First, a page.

Recent large-scale epidemics and pandemics have demonstrated that it takes an inclusive and collaborative effort engaging communities to effectively prevent, detect, and respond to significant infectious disease threats and minimize their effects.
Indonesia is prone to hazards such as floods, earthquakes, and tsunamis. A vast and highly-populated archipelago is also at risk for epidemic and pandemic diseases due to its natural hazard profile, large population and density, high movement of people, limited healthcare capacities and coverage, and low level of health literacy in many communities, among other factors. These characteristics increase the risk of disease outbreaks in communities.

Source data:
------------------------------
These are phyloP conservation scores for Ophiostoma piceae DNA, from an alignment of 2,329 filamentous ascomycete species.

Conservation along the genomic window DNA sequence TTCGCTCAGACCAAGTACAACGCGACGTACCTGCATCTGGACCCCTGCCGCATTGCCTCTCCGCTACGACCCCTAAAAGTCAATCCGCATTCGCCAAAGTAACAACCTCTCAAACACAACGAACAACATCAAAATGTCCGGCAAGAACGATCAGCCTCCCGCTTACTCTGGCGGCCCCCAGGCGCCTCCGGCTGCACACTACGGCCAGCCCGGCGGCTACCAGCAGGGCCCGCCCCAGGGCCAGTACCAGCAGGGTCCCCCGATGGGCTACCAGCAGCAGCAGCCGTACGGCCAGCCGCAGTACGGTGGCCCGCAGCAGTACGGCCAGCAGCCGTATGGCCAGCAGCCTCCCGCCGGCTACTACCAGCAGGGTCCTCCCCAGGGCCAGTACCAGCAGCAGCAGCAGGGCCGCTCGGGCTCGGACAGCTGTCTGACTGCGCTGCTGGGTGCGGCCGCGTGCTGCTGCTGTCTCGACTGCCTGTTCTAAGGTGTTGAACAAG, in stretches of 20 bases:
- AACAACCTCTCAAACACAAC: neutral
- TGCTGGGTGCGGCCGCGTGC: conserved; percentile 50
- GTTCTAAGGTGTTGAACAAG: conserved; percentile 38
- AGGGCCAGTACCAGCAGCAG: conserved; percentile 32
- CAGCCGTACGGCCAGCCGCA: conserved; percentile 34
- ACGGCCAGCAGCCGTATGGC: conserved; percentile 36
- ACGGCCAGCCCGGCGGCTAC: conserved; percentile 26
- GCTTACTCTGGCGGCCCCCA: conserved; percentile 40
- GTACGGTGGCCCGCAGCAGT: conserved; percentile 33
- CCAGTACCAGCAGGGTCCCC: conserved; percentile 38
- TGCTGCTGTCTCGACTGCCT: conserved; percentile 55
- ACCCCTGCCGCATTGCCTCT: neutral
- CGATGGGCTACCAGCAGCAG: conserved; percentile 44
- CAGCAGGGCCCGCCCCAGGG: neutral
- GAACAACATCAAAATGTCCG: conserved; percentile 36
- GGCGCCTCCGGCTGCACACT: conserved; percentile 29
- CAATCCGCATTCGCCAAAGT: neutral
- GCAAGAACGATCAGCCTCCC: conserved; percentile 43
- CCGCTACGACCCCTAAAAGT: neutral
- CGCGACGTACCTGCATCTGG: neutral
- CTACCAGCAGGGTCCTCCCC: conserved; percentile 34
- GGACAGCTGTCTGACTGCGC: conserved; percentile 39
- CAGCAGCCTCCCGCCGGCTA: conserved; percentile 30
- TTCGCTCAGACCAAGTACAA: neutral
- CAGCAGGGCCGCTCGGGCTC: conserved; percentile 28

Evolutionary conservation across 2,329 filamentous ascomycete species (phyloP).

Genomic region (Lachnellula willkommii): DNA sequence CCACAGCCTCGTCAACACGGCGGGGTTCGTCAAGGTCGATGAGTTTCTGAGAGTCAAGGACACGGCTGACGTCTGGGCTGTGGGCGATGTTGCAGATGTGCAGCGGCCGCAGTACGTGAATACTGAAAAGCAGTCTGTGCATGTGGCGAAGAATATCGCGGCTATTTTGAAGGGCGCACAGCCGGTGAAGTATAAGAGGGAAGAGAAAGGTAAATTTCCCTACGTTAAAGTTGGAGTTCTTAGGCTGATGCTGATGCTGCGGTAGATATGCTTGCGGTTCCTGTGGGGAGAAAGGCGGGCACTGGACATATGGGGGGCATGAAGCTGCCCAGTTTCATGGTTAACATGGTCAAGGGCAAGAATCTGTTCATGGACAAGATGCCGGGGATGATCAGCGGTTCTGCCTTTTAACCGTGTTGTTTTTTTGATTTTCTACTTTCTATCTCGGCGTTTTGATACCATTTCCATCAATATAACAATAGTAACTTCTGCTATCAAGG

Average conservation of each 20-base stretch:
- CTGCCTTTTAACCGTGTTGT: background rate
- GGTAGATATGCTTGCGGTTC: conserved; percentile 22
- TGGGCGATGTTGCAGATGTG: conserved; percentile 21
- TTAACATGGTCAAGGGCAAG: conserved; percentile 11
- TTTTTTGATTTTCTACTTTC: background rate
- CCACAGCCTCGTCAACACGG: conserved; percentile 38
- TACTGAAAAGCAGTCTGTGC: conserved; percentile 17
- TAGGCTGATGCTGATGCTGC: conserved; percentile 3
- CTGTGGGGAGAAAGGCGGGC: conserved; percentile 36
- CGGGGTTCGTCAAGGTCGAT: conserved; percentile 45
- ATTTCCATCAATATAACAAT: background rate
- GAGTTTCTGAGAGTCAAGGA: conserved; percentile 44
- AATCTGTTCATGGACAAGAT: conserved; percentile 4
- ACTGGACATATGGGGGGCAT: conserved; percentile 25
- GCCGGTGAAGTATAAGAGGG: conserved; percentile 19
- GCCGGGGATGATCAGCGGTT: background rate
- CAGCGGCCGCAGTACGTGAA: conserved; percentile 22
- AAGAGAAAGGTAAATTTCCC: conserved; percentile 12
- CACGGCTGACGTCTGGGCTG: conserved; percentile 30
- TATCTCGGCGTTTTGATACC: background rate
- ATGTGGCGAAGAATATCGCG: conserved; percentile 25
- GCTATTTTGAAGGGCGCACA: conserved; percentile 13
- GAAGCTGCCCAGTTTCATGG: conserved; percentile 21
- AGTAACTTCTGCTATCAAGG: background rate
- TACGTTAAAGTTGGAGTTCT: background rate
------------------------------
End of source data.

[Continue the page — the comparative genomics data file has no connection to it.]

Community members are usually the first to know when a suspicious or unusual health event has occurred in their community -- so enabling, empowering, and equipping communities to recognize and respond to public health threats in their midst not only makes sense but also forms an essential foundation for the concept of community-based surveillance (CBS).
To operationalize this approach and strengthen community-level readiness in Indonesia, the IFRC and the Indonesia Red Cross have undertaken the Community Epidemic and Pandemic Preparedness Programme (CP3).